The ambiguity, as it relates to America’s young athletes, has now been eliminated by the federal government.
Last March, Sen. Dianne Feinstein (D-CA) introduced the “Protecting Young Victims from Sexual Abuse and Safe Sport Authorization Act.” Passed by both the House and Senate a week after gymnastics coach Larry Nassar was sentenced, it now awaits the president’s signature.
The bill, aimed at preventing “the sexual abuse of minors and amateur athletes by requiring the prompt reporting of sexual abuse to law enforcement authorities,” requires officials in a wide variety of amateur sports, including gymnastics, to report abuse allegations to law enforcement and social services.
Here’s the specific language:
All members of the national governing body or facility under the jurisdiction of the national governing body, and adults authorized by such members to interact with minor or amateur athletes to immediately report all allegations of sexual abuse to law enforcement and other appropriate authorities, when they learn of facts leading them to reasonably suspect that a minor or amateur athlete has suffered an incident of sexual abuse.
The Act also authorizes the Center for Safe Sport, which has jurisdiction over groups like the United States Olympic Committee, to make sure that athletes can report allegations of abuse to an independent organization.
Prior to this bill, many states that didn’t recognize who should report abuse of athletes. Amateur sports normally have their own governing bodies, and reports of abuse just went to them and not to law enforcement. Policies and procedures among the governing bodies would sometimes “leave out” where the information should travel once it was brought to their attention.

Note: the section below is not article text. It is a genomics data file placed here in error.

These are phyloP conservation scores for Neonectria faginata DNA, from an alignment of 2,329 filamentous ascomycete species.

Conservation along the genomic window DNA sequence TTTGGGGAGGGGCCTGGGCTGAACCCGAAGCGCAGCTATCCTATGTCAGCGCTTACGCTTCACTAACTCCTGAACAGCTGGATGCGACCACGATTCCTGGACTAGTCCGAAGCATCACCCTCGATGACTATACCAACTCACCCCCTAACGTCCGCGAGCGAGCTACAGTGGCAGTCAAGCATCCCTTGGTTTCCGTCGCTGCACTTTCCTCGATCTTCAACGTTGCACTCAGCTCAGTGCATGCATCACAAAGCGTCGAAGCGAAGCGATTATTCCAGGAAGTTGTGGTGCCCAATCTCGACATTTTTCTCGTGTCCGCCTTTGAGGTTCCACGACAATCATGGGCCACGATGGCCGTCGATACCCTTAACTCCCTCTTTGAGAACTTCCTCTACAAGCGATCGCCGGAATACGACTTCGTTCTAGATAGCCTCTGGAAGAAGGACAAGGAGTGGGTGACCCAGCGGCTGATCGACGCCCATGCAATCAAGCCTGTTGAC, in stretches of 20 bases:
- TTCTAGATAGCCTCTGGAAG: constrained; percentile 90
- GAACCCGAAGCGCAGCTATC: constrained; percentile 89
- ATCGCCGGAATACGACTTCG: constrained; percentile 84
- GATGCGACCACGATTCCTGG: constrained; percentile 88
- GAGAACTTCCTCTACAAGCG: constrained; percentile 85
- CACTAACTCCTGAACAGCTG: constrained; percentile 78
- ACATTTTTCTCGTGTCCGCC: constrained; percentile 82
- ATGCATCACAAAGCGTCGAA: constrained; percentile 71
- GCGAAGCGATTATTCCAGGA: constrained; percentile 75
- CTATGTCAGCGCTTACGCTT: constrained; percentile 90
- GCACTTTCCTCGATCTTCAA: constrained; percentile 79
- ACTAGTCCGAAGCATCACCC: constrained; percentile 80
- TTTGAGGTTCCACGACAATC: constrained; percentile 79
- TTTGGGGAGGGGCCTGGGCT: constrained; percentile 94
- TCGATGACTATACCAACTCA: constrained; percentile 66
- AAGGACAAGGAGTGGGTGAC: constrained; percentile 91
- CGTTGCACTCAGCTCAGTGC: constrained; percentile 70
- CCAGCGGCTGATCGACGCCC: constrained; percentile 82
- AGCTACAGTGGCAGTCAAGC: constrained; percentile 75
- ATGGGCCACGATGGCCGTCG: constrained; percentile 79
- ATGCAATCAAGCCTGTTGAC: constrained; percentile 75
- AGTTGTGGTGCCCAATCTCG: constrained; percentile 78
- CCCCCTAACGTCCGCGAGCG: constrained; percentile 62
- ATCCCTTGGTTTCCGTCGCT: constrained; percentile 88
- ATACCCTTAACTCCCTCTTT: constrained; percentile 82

Now, the governing bodies no longer get to decide. Abuse must be reported to law enforcement, and failure to report will subject the sports governing boards to criminal or civil penalties.
In other words, “talking among ourselves” just isn’t going to cut it anymore.
If you recall, in the Sandusky case, there were emails between the coaches specifically covering up the allegations with specific directive not to report them to law enforcement.
Well, we should be tired of the excuses and secrets. We should be tired of the sport becoming a priority to the victim. And we should be tired of reading about people who perpetuated the abuse because they did not report to the proper authorities.
We’ve waited for this bill far too long.
Sexual abuse has been around for a long time, and will probably never go away, but now we won’t see questions like “what should we do about this?” when a disclosure is made.
Why focus on “athletic abuse” and reporting? We know that kids love to get involved in sports. We know that from those little kids, well-trained elite athletes are born. We know that trainers and coaches sometimes spend the most time with these kids, and often have unsupervised access.
The betrayal of trust that occurs when a child is abused is immense, and the betrayal is made worse when it is committed by the person who is supposed to be your biggest champion.
Multiply that feeling with finally having the guts to talk about it, and it falls on deaf ears.
Stacey Honowitz is a 30-year veteran prosecutor dedicated to the Sex Crimes & Child Abuse Unit at the Broward County (FL) State Attorney’s office, where she is supervisor. A frequent legal commentator on network television, she is the author of “My Privates are My Private” and “Genius with a Penis Don’t Touch,” Honowitz is also known for investigating and prosecuting the predecessor to Larry Nassar, Raymond Adams, also an elite gymnast coach and convicted sex offender-pedophile. Readers’ comments are welcome.